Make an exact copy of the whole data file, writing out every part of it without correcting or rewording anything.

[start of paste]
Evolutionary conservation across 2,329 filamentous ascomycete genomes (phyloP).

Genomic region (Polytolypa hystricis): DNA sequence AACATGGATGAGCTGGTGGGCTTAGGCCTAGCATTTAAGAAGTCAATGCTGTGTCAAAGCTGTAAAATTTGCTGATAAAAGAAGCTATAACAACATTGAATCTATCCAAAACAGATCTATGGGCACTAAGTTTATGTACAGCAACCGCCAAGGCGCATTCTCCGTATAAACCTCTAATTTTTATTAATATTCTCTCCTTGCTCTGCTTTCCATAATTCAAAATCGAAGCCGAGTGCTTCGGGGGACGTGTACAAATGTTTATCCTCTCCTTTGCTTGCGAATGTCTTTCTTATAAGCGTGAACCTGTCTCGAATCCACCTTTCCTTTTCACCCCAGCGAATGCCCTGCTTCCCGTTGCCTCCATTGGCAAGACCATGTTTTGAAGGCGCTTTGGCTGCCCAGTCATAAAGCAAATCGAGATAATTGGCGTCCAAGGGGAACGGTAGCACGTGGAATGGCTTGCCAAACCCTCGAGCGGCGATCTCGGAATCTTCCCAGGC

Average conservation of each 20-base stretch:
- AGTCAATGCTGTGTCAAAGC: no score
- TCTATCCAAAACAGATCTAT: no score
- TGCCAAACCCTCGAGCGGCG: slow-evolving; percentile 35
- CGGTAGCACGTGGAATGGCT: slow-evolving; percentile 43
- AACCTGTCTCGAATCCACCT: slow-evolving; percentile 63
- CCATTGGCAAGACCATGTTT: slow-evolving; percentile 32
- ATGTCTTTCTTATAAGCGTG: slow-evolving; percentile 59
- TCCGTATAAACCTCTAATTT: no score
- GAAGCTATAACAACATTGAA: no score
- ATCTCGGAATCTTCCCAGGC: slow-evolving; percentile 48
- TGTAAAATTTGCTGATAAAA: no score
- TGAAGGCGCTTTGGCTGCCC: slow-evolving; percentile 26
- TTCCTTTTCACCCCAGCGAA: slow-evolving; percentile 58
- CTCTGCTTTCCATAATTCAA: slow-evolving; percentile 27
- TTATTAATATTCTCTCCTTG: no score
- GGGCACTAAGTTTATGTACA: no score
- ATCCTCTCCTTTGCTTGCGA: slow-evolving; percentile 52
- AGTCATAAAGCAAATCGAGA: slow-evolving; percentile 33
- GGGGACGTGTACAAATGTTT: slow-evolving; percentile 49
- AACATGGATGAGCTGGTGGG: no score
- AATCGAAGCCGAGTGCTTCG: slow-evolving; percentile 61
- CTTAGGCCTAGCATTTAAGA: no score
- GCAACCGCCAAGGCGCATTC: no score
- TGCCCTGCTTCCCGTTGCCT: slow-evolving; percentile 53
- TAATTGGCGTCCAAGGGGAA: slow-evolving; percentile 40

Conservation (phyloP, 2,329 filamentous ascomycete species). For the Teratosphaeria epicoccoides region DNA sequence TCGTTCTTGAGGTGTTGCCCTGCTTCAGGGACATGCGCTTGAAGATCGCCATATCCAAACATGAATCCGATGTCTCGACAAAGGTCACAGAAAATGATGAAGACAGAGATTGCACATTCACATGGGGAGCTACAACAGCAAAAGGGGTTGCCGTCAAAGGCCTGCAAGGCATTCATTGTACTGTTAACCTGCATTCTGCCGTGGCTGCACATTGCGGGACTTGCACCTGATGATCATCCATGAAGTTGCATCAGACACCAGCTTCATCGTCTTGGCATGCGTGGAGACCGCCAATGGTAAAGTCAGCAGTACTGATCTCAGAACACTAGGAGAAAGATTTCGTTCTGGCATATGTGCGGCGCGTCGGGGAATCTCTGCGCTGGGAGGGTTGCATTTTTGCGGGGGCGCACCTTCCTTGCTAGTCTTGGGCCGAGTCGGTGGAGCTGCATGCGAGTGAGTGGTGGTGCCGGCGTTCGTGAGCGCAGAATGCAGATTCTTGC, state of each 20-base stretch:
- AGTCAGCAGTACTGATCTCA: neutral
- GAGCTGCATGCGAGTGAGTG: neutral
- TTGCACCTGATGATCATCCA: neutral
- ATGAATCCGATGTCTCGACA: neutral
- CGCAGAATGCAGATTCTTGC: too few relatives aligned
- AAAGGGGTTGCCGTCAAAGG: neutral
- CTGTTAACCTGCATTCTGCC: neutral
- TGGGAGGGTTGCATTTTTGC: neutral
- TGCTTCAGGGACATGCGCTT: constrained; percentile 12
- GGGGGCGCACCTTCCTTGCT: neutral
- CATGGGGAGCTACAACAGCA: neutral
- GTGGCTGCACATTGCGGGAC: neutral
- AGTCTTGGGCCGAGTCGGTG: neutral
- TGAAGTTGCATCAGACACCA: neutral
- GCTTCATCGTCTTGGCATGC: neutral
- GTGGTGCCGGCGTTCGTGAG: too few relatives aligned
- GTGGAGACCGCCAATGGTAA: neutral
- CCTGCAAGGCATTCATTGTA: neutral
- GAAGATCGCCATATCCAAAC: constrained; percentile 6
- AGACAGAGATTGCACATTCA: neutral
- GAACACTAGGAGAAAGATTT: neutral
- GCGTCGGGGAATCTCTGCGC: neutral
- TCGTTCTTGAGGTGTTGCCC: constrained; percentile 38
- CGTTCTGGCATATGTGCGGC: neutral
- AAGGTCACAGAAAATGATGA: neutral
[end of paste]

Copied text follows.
Evolutionary conservation across 2,329 filamentous ascomycete genomes (phyloP).

Genomic region (Polytolypa hystricis): DNA sequence AACATGGATGAGCTGGTGGGCTTAGGCCTAGCATTTAAGAAGTCAATGCTGTGTCAAAGCTGTAAAATTTGCTGATAAAAGAAGCTATAACAACATTGAATCTATCCAAAACAGATCTATGGGCACTAAGTTTATGTACAGCAACCGCCAAGGCGCATTCTCCGTATAAACCTCTAATTTTTATTAATATTCTCTCCTTGCTCTGCTTTCCATAATTCAAAATCGAAGCCGAGTGCTTCGGGGGACGTGTACAAATGTTTATCCTCTCCTTTGCTTGCGAATGTCTTTCTTATAAGCGTGAACCTGTCTCGAATCCACCTTTCCTTTTCACCCCAGCGAATGCCCTGCTTCCCGTTGCCTCCATTGGCAAGACCATGTTTTGAAGGCGCTTTGGCTGCCCAGTCATAAAGCAAATCGAGATAATTGGCGTCCAAGGGGAACGGTAGCACGTGGAATGGCTTGCCAAACCCTCGAGCGGCGATCTCGGAATCTTCCCAGGC

Average conservation of each 20-base stretch:
- AGTCAATGCTGTGTCAAAGC: no score
- TCTATCCAAAACAGATCTAT: no score
- TGCCAAACCCTCGAGCGGCG: slow-evolving; percentile 35
- CGGTAGCACGTGGAATGGCT: slow-evolving; percentile 43
- AACCTGTCTCGAATCCACCT: slow-evolving; percentile 63
- CCATTGGCAAGACCATGTTT: slow-evolving; percentile 32
- ATGTCTTTCTTATAAGCGTG: slow-evolving; percentile 59
- TCCGTATAAACCTCTAATTT: no score
- GAAGCTATAACAACATTGAA: no score
- ATCTCGGAATCTTCCCAGGC: slow-evolving; percentile 48
- TGTAAAATTTGCTGATAAAA: no score
- TGAAGGCGCTTTGGCTGCCC: slow-evolving; percentile 26
- TTCCTTTTCACCCCAGCGAA: slow-evolving; percentile 58
- CTCTGCTTTCCATAATTCAA: slow-evolving; percentile 27
- TTATTAATATTCTCTCCTTG: no score
- GGGCACTAAGTTTATGTACA: no score
- ATCCTCTCCTTTGCTTGCGA: slow-evolving; percentile 52
- AGTCATAAAGCAAATCGAGA: slow-evolving; percentile 33
- GGGGACGTGTACAAATGTTT: slow-evolving; percentile 49
- AACATGGATGAGCTGGTGGG: no score
- AATCGAAGCCGAGTGCTTCG: slow-evolving; percentile 61
- CTTAGGCCTAGCATTTAAGA: no score
- GCAACCGCCAAGGCGCATTC: no score
- TGCCCTGCTTCCCGTTGCCT: slow-evolving; percentile 53
- TAATTGGCGTCCAAGGGGAA: slow-evolving; percentile 40

Conservation (phyloP, 2,329 filamentous ascomycete species). For the Teratosphaeria epicoccoides region DNA sequence TCGTTCTTGAGGTGTTGCCCTGCTTCAGGGACATGCGCTTGAAGATCGCCATATCCAAACATGAATCCGATGTCTCGACAAAGGTCACAGAAAATGATGAAGACAGAGATTGCACATTCACATGGGGAGCTACAACAGCAAAAGGGGTTGCCGTCAAAGGCCTGCAAGGCATTCATTGTACTGTTAACCTGCATTCTGCCGTGGCTGCACATTGCGGGACTTGCACCTGATGATCATCCATGAAGTTGCATCAGACACCAGCTTCATCGTCTTGGCATGCGTGGAGACCGCCAATGGTAAAGTCAGCAGTACTGATCTCAGAACACTAGGAGAAAGATTTCGTTCTGGCATATGTGCGGCGCGTCGGGGAATCTCTGCGCTGGGAGGGTTGCATTTTTGCGGGGGCGCACCTTCCTTGCTAGTCTTGGGCCGAGTCGGTGGAGCTGCATGCGAGTGAGTGGTGGTGCCGGCGTTCGTGAGCGCAGAATGCAGATTCTTGC, state of each 20-base stretch:
- AGTCAGCAGTACTGATCTCA: neutral
- GAGCTGCATGCGAGTGAGTG: neutral
- TTGCACCTGATGATCATCCA: neutral
- ATGAATCCGATGTCTCGACA: neutral
- CGCAGAATGCAGATTCTTGC: too few relatives aligned
- AAAGGGGTTGCCGTCAAAGG: neutral
- CTGTTAACCTGCATTCTGCC: neutral
- TGGGAGGGTTGCATTTTTGC: neutral
- TGCTTCAGGGACATGCGCTT: constrained; percentile 12
- GGGGGCGCACCTTCCTTGCT: neutral
- CATGGGGAGCTACAACAGCA: neutral
- GTGGCTGCACATTGCGGGAC: neutral
- AGTCTTGGGCCGAGTCGGTG: neutral
- TGAAGTTGCATCAGACACCA: neutral
- GCTTCATCGTCTTGGCATGC: neutral
- GTGGTGCCGGCGTTCGTGAG: too few relatives aligned
- GTGGAGACCGCCAATGGTAA: neutral
- CCTGCAAGGCATTCATTGTA: neutral
- GAAGATCGCCATATCCAAAC: constrained; percentile 6
- AGACAGAGATTGCACATTCA: neutral
- GAACACTAGGAGAAAGATTT: neutral
- GCGTCGGGGAATCTCTGCGC: neutral
- TCGTTCTTGAGGTGTTGCCC: constrained; percentile 38
- CGTTCTGGCATATGTGCGGC: neutral
- AAGGTCACAGAAAATGATGA: neutral